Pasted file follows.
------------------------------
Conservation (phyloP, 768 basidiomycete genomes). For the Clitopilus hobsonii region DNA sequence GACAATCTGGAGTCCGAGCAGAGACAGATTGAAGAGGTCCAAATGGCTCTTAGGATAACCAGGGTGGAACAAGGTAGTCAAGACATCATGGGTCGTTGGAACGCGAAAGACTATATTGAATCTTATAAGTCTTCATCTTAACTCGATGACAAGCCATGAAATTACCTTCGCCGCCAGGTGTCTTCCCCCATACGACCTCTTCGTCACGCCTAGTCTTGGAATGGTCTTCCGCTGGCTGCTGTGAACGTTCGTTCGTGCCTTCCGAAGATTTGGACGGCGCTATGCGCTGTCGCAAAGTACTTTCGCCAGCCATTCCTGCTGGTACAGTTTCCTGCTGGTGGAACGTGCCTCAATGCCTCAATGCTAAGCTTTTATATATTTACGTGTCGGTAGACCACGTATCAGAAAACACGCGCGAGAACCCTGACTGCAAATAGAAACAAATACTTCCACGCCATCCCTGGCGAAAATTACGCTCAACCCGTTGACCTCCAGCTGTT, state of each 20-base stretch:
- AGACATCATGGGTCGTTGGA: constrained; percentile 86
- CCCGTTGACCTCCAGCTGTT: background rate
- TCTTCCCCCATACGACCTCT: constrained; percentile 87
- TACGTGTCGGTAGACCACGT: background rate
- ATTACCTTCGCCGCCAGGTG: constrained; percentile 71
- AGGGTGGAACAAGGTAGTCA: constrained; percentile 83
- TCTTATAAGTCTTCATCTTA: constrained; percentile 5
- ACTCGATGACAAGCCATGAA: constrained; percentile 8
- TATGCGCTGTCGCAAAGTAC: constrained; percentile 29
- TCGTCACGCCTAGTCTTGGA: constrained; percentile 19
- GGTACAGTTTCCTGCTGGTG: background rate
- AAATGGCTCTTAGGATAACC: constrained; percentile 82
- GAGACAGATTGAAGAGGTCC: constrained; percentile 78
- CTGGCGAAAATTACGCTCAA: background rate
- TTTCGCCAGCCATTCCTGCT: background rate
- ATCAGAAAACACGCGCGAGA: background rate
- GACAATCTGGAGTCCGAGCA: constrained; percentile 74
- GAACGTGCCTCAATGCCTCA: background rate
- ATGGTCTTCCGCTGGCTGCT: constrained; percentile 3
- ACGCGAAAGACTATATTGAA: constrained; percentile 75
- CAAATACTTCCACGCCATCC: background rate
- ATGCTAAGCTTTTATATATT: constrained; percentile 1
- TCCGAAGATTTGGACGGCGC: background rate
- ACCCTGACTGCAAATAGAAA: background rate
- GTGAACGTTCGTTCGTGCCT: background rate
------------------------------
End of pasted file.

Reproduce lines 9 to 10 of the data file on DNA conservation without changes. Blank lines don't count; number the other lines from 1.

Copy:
- ACTCGATGACAAGCCATGAA: constrained; percentile 8
- TATGCGCTGTCGCAAAGTAC: constrained; percentile 29